My grandfather was out of Czechoslovakia taking a family friend's daughter to Israel and as he was making his return home, his father sent word not to come back, that things were going bad and that if he never heard from him again, to observe his death on a particular date (I wonder if my mother has that date somewhere?). Imagine getting that kind of a telegram from your father. Most of my grandfather's family, including his wife and two sons, died in the camps. One brother fought in the resistance, and was poisoned. Some of his family did get out though - I visited some in Israel in July. But when I was at Yad Vashem, D told me that my grandfather had worked out that he knew something like 90 or 120 people from his village who were killed in the camps/by the Nazis as they came through.
That's a bit depressing.
Anyway. It's backstory.
So I'm sitting there last night talking about the stockmarket crash and all the banks collapsing with my Dad and the doctor-guy. And I had this really surreal moment. We were in a room, packed with people around a table eating and drinking and celebrating the Rosh Hashanah and there we were discussing the state of the world and what we thought might happen next. How it affects the US Presidential campaign, how safe our money is etc etc. And contemplating the idea of suddenly losing everything. And I was thinking that this would be what it was like back in the 1920s/1930s when people were assessing what was going on in Germany and the war and how bad you thought things might go or what could happen. I know it was probably the shoes I was wearing, and also a little bit of an oldfashioned top, but if I squinted just a bit, and heard a Big Band type song playing in the background, it could have been 1932. It was really surreal.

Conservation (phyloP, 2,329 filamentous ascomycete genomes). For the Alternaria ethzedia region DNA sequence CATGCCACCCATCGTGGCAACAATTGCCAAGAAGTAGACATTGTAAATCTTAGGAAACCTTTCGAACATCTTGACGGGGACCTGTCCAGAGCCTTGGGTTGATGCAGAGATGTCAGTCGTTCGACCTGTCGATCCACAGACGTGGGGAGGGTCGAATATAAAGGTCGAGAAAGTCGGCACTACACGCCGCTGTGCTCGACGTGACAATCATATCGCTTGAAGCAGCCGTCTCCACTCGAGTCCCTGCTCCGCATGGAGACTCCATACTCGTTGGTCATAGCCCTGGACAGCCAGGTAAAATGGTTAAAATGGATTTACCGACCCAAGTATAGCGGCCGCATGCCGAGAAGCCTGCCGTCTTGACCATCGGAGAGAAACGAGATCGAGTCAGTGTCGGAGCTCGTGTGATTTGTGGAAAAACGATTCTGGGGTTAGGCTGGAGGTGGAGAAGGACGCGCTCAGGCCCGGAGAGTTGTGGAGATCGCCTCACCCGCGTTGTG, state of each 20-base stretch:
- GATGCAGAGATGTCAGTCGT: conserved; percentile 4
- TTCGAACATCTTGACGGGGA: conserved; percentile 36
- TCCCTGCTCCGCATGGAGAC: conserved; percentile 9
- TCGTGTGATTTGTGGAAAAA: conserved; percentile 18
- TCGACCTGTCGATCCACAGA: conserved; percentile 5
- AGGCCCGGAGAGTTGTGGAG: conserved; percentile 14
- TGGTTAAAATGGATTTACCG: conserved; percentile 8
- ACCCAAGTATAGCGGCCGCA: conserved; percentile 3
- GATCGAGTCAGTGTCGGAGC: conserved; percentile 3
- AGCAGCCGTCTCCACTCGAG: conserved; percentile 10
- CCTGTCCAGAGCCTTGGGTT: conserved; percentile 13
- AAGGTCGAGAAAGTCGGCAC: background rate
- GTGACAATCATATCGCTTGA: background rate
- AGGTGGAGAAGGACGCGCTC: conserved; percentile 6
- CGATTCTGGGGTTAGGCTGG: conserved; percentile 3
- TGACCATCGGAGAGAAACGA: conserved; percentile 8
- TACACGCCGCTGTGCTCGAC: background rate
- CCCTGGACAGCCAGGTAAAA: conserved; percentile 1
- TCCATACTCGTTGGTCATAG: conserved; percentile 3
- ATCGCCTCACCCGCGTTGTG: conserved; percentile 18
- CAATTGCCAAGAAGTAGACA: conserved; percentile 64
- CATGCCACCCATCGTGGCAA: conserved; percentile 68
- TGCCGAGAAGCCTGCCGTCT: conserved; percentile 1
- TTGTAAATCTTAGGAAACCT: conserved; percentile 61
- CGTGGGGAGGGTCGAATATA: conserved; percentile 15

Then I woke up today to hear that the US market has free fallen more than it did in the crash that caused the Depression.